Breathing in Los Angeles, Pittsburgh can be hazardous



Pittsburgh, a former steel-making center once known for its sooty skies, is the worst US city for short-term particle pollution, the American Lung Association announced in a recent report.

It was the first time a city outside California topped any of the association's three lists for different kinds of pollution in its annual 'State of the Air' report.

Greater Los Angeles was listed as the worst city for ground-level ozone - also known as smog - and year-round particle pollution. Pittsburgh had the second-worst year-round particle pollution, the association said.

The shift occurred because Los Angeles took action to clean up particle pollution - tiny particles that can be inhaled and lodge in the lungs - the association's Janice Nolen said.

In Pittsburgh, the biggest source of particle pollution is a steel plant in nearby Clareton, Nolen said. There are plans to reduce that kind of pollution in Pittsburgh - but, because the report uses data from 2004 to 2006, those changes are not evident in the current report, she added.

Overall, the report found that 42 percent of US residents - or nearly 125 million people - lived in counties with unhealthy levels of either ozone or particle pollution. "We had seen some real improvement in a lot of areas in the first part of this century, but now we're seeing a levelling-off" - Nolen said.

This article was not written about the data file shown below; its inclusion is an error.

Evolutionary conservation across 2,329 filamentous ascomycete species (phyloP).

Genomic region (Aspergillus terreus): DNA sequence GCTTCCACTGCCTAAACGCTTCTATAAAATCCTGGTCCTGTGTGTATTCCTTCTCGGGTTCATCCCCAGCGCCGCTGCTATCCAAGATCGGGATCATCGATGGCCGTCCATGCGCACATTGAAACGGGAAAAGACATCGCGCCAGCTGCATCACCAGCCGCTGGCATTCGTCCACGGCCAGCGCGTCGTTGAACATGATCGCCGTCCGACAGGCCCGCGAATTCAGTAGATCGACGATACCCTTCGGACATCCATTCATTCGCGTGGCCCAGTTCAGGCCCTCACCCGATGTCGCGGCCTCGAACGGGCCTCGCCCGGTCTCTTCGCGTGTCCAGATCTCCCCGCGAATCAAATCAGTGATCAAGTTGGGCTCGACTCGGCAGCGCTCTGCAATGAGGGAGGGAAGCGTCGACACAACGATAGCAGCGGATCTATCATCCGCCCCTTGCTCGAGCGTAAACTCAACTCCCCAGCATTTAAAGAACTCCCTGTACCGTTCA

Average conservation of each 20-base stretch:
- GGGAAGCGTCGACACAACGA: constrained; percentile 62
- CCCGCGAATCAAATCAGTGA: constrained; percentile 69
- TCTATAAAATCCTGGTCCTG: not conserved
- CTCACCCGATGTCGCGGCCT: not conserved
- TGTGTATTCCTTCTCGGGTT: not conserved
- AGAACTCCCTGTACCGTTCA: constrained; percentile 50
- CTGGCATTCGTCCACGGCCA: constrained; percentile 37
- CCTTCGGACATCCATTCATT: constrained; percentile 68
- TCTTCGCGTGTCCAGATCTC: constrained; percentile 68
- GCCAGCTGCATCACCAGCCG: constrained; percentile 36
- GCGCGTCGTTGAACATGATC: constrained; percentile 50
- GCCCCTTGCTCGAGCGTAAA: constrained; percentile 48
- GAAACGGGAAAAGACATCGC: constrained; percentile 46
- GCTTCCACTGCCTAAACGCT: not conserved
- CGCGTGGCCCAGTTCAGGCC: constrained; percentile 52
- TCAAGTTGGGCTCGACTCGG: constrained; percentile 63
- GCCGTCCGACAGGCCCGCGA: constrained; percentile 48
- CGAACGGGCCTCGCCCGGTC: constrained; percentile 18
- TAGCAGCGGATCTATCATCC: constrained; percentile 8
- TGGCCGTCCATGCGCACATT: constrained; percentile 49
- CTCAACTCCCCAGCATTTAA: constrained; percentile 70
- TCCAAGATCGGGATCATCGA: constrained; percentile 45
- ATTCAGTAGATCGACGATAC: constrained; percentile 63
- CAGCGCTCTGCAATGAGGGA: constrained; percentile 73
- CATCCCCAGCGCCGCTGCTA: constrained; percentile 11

The earlier improvement was due, partly, to measures to clean air pollution from power plants in the eastern US, she said.
However, other factors are pushing up pollution levels, including more electricity generation and an increase in the distances travelled by polluting vehicles.
"That can add pollution and can make it harder to clean up the pollution already there."

Los Angeles

Ozone - a gas that forms when sunlight reacts with emissions from motor vehicles, factories and power plants - irritates the respiratory tract and can cause asthma attacks, coughing, wheezing, chest pains and premature death, the report said.

Short-term particle pollution, which affects over 81 million US residents, involves sharp, brief rises in the level of sooty particles in the air, lasting from hours to several days. Those episodes can increase the risk of heart attacks, strokes and emergency-room visits for asthma and cardiovascular disease and can increase the risk of early death.

Long-term particle pollution involves lower levels of pollution over longer periods of time, which can increase risk of hospitalisation for asthma, damage lungs and increase the risk of premature death.

To download the report - 'State of the Air' - Click Here

For more information on the American Lung Association - Click Here